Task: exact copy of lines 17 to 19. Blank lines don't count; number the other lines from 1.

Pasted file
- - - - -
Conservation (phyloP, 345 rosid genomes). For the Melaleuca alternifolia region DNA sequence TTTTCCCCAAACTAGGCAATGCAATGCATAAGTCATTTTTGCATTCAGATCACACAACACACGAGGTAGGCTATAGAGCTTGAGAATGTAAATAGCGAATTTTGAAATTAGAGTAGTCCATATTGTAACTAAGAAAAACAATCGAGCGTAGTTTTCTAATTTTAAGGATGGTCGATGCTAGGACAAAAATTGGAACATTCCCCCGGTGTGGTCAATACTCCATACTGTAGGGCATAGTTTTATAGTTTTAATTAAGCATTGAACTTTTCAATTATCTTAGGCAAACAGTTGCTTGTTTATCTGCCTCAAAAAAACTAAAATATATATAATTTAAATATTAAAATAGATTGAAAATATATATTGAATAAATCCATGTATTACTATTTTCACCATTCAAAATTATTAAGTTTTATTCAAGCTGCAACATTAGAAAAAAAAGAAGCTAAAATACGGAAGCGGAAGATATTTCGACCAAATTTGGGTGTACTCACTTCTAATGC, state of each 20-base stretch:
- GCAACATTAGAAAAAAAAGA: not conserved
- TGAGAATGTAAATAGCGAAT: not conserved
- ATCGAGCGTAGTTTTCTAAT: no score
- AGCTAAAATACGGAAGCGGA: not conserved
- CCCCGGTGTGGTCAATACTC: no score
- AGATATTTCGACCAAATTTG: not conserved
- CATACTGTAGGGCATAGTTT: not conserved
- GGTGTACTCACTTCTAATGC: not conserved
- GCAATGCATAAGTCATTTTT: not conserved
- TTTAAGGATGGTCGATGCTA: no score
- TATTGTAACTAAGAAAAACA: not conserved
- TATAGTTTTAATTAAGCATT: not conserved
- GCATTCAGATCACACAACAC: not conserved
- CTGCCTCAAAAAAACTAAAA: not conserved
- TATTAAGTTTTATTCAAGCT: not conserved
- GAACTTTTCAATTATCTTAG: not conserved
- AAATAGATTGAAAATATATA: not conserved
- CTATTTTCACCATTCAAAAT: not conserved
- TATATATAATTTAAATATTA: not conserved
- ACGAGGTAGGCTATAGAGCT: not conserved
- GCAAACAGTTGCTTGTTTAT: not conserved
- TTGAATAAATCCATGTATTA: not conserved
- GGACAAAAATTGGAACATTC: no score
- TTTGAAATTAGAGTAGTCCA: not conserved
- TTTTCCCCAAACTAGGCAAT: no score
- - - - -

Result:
- GAACTTTTCAATTATCTTAG: not conserved
- AAATAGATTGAAAATATATA: not conserved
- CTATTTTCACCATTCAAAAT: not conserved